My wardrobe at the moment seems to be predominantly made up of diabetes t-shirts. Most of them have a very clear Loop theme…I wonder why! (Here is where to get to find these designs.)

And then, this week, I received this in the post from Casualty Girl and it is definitely going to be on high rotation this summer:

Also, from Casualty Girl, a new pouch to house my glucose meter (to go along with my diabetes spares bag):

Casualty Girl is the brainchild of talented designer Monica Vesci, a complete and utter star in diabetes sartorial excellence! Have a look at her e-shop for these products and lots more here.

 Diabetes and feminism

My post on Monday about privilege and diabetes generated a lot of discussion. I wish I could say that was the end of the chatter and cries of ‘What about me?’ because of the women and diabetes theme, but, alas, it was not.

Georgie Peters, who I adore and admire, wrote a great piece on her blog about the issue too. Read it here.

Something fun

Sure, it’s just a bit of fun, but lots of people have had a giggle as they worked out their name using the Diabetes Australia SuperHEro Name Generator.

Mine is Phantom Islet Injector. Which, when you think about it, is actually kinda true!

Carolyn’s Robot Relative

Another amazing woman, Dana Lewis, has added yet more strings to her bow, and is now a published children’s book author. I received my copy of ‘Carolyn’s Robot Relative’ on Monday.

It’s a great way to explain diabetes devices (and other health gadgets) to kids.

You can get your own copy on Amazon here, and because Dana is wonderful, she she will using any profits from the sales of the book to cover the cost of copies she will donate to schools and hospitals. She really is one of the best people in the diabetes community!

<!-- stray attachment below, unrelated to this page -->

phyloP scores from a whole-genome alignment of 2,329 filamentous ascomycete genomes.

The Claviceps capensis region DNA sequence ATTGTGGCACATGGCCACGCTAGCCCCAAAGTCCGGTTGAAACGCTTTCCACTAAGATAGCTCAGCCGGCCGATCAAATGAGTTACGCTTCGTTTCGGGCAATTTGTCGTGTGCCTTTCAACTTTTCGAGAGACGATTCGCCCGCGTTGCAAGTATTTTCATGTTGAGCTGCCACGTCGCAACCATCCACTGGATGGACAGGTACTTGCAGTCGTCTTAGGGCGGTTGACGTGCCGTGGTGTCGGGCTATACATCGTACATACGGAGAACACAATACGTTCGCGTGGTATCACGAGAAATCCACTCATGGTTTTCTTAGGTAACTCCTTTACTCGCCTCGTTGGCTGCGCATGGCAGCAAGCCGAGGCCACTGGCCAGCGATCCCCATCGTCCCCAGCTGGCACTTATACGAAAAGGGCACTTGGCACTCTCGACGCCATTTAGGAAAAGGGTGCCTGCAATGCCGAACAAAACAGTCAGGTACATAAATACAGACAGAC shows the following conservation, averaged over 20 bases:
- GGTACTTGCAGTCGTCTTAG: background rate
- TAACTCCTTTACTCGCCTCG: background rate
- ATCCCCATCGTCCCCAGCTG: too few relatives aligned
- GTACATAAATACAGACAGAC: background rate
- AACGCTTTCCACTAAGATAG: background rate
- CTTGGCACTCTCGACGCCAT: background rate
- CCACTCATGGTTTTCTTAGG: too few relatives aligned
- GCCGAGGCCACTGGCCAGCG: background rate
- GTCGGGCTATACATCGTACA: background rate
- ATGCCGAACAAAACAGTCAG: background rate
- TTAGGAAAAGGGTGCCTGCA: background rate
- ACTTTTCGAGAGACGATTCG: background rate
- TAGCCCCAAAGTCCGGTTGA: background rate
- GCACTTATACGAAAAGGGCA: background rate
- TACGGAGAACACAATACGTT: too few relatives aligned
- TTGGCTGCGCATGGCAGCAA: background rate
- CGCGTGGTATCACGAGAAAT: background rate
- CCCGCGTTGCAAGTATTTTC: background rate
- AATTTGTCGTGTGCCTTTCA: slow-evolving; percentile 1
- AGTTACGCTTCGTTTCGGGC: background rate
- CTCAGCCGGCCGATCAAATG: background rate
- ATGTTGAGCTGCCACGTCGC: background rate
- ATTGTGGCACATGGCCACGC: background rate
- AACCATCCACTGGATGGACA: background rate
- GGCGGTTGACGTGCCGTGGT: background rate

How to NOT be ‘patient-centric’

PHARMAC, the New Zealand government agency that decides which pharmaceutical and medical devices to publicly fund in NZ, announced this week a new sole arrangement to limit glucose monitoring to meters and strips from Pharmaco (NZ), distributors of Caresens products.

This means that people with diabetes in NZ able to access subsidised meters and strips will have access to only four meters.

Not a great result for people with diabetes who want choice in their diabetes devices, is it? More here.

Insulin affordability in the US

Laura Marston has been a long-time advocate for affordable insulin for people living with diabetes in the USA.

She wrote this piece for the BMJ Blog about her own story of managing insulin affordability, explaining that since her diagnosis in 1996, the list price of a vial of Humalong has risen by over 1200 per cent (that’s not a typo).

Read Laura’s piece to get a good understanding of the situation in the US, and just how messed up – and tough – it is for people with diabetes just trying to afford the drug they need to stay alive.

Asha’s diabulimia story

Asha Brown founded, and is now the Executive Director of, We Are Diabetes, an organisation supporting, and providing information and education for people living with diabetes and diabetes-related eating disorders.

She has written this important piece about living with diabulimia that is a must-read for anyone and everyone affected by diabetes.

What’s next?

There’s no rest for the wicked! The end of WDD does not signal the finish of diabetes activities for the year. In just over two weeks’ time, the IDF’s World Diabetes Congress kicks off and it’s the only large-scale diabetes congress to have a whole stream dedicated to living with diabetes. Lots of diabetes advocates from all over the world will be there. You can start to look through the program here.

Of course I made Blue Circle cookies for WDD. 

I used this recipe, (thanks Nigella), and put to use the cookie cutter I bought for this very purpose back in February!

Follow Diabetogenic on

Enter your email address to follow this blog and receive notifications of new posts by email.

Read about Renza

This website is certified by Health On the Net Foundation. Click to verify. This site complies with the HONcode standard for trustworthy health information:
verify here.



%d bloggers like this: